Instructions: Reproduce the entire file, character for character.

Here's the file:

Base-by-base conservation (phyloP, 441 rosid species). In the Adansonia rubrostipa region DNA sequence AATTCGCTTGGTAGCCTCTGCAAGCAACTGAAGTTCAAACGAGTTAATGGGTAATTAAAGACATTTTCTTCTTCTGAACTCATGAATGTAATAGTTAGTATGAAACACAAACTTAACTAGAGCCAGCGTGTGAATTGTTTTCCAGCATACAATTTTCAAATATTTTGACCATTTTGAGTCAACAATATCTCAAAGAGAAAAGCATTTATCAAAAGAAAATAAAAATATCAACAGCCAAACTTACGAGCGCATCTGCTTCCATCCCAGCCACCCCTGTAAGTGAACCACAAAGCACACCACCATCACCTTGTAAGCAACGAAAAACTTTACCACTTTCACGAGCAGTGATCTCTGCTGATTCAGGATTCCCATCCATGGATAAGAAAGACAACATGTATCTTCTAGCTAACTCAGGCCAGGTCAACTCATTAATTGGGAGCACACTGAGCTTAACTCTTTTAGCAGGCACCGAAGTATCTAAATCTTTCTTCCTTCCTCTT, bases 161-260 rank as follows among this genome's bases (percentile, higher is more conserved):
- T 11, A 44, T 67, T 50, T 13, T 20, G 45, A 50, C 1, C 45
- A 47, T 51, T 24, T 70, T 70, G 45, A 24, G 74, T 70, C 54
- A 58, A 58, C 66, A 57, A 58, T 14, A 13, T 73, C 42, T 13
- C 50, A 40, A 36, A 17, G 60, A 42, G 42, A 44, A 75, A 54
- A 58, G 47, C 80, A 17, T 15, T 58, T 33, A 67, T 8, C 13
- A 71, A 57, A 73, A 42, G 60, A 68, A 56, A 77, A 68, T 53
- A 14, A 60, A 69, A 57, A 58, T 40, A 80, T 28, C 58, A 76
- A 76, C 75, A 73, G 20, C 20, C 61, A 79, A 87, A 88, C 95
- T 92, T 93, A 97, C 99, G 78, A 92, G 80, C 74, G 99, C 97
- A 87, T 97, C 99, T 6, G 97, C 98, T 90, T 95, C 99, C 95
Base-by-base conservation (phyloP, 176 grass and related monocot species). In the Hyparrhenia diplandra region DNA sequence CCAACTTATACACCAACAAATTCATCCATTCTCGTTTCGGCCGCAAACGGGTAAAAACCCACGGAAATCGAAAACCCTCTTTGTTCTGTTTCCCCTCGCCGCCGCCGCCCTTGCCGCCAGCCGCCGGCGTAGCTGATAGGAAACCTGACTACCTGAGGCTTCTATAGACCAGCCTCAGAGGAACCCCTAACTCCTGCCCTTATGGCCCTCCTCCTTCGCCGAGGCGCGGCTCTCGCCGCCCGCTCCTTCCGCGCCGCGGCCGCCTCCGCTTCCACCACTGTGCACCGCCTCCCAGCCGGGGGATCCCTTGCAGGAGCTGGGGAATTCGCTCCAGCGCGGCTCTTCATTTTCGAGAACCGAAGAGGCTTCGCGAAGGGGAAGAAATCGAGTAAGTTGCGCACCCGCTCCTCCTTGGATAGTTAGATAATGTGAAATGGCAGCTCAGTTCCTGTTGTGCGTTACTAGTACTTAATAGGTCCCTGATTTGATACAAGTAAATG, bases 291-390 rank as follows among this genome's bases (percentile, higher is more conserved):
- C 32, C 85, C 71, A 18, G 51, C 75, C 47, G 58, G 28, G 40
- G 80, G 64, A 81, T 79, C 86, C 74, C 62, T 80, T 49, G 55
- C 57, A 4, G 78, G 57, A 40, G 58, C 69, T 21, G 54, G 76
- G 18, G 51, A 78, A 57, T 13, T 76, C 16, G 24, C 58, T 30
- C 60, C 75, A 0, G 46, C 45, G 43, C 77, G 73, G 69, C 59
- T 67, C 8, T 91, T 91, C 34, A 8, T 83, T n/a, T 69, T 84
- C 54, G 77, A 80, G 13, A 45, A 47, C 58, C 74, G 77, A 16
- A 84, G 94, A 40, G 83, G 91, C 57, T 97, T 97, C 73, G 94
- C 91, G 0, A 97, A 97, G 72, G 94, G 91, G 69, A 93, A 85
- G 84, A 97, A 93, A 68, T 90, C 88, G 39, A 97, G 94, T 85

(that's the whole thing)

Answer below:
Base-by-base conservation (phyloP, 441 rosid species). In the Adansonia rubrostipa region DNA sequence AATTCGCTTGGTAGCCTCTGCAAGCAACTGAAGTTCAAACGAGTTAATGGGTAATTAAAGACATTTTCTTCTTCTGAACTCATGAATGTAATAGTTAGTATGAAACACAAACTTAACTAGAGCCAGCGTGTGAATTGTTTTCCAGCATACAATTTTCAAATATTTTGACCATTTTGAGTCAACAATATCTCAAAGAGAAAAGCATTTATCAAAAGAAAATAAAAATATCAACAGCCAAACTTACGAGCGCATCTGCTTCCATCCCAGCCACCCCTGTAAGTGAACCACAAAGCACACCACCATCACCTTGTAAGCAACGAAAAACTTTACCACTTTCACGAGCAGTGATCTCTGCTGATTCAGGATTCCCATCCATGGATAAGAAAGACAACATGTATCTTCTAGCTAACTCAGGCCAGGTCAACTCATTAATTGGGAGCACACTGAGCTTAACTCTTTTAGCAGGCACCGAAGTATCTAAATCTTTCTTCCTTCCTCTT, bases 161-260 rank as follows among this genome's bases (percentile, higher is more conserved):
- T 11, A 44, T 67, T 50, T 13, T 20, G 45, A 50, C 1, C 45
- A 47, T 51, T 24, T 70, T 70, G 45, A 24, G 74, T 70, C 54
- A 58, A 58, C 66, A 57, A 58, T 14, A 13, T 73, C 42, T 13
- C 50, A 40, A 36, A 17, G 60, A 42, G 42, A 44, A 75, A 54
- A 58, G 47, C 80, A 17, T 15, T 58, T 33, A 67, T 8, C 13
- A 71, A 57, A 73, A 42, G 60, A 68, A 56, A 77, A 68, T 53
- A 14, A 60, A 69, A 57, A 58, T 40, A 80, T 28, C 58, A 76
- A 76, C 75, A 73, G 20, C 20, C 61, A 79, A 87, A 88, C 95
- T 92, T 93, A 97, C 99, G 78, A 92, G 80, C 74, G 99, C 97
- A 87, T 97, C 99, T 6, G 97, C 98, T 90, T 95, C 99, C 95
Base-by-base conservation (phyloP, 176 grass and related monocot species). In the Hyparrhenia diplandra region DNA sequence CCAACTTATACACCAACAAATTCATCCATTCTCGTTTCGGCCGCAAACGGGTAAAAACCCACGGAAATCGAAAACCCTCTTTGTTCTGTTTCCCCTCGCCGCCGCCGCCCTTGCCGCCAGCCGCCGGCGTAGCTGATAGGAAACCTGACTACCTGAGGCTTCTATAGACCAGCCTCAGAGGAACCCCTAACTCCTGCCCTTATGGCCCTCCTCCTTCGCCGAGGCGCGGCTCTCGCCGCCCGCTCCTTCCGCGCCGCGGCCGCCTCCGCTTCCACCACTGTGCACCGCCTCCCAGCCGGGGGATCCCTTGCAGGAGCTGGGGAATTCGCTCCAGCGCGGCTCTTCATTTTCGAGAACCGAAGAGGCTTCGCGAAGGGGAAGAAATCGAGTAAGTTGCGCACCCGCTCCTCCTTGGATAGTTAGATAATGTGAAATGGCAGCTCAGTTCCTGTTGTGCGTTACTAGTACTTAATAGGTCCCTGATTTGATACAAGTAAATG, bases 291-390 rank as follows among this genome's bases (percentile, higher is more conserved):
- C 32, C 85, C 71, A 18, G 51, C 75, C 47, G 58, G 28, G 40
- G 80, G 64, A 81, T 79, C 86, C 74, C 62, T 80, T 49, G 55
- C 57, A 4, G 78, G 57, A 40, G 58, C 69, T 21, G 54, G 76
- G 18, G 51, A 78, A 57, T 13, T 76, C 16, G 24, C 58, T 30
- C 60, C 75, A 0, G 46, C 45, G 43, C 77, G 73, G 69, C 59
- T 67, C 8, T 91, T 91, C 34, A 8, T 83, T n/a, T 69, T 84
- C 54, G 77, A 80, G 13, A 45, A 47, C 58, C 74, G 77, A 16
- A 84, G 94, A 40, G 83, G 91, C 57, T 97, T 97, C 73, G 94
- C 91, G 0, A 97, A 97, G 72, G 94, G 91, G 69, A 93, A 85
- G 84, A 97, A 93, A 68, T 90, C 88, G 39, A 97, G 94, T 85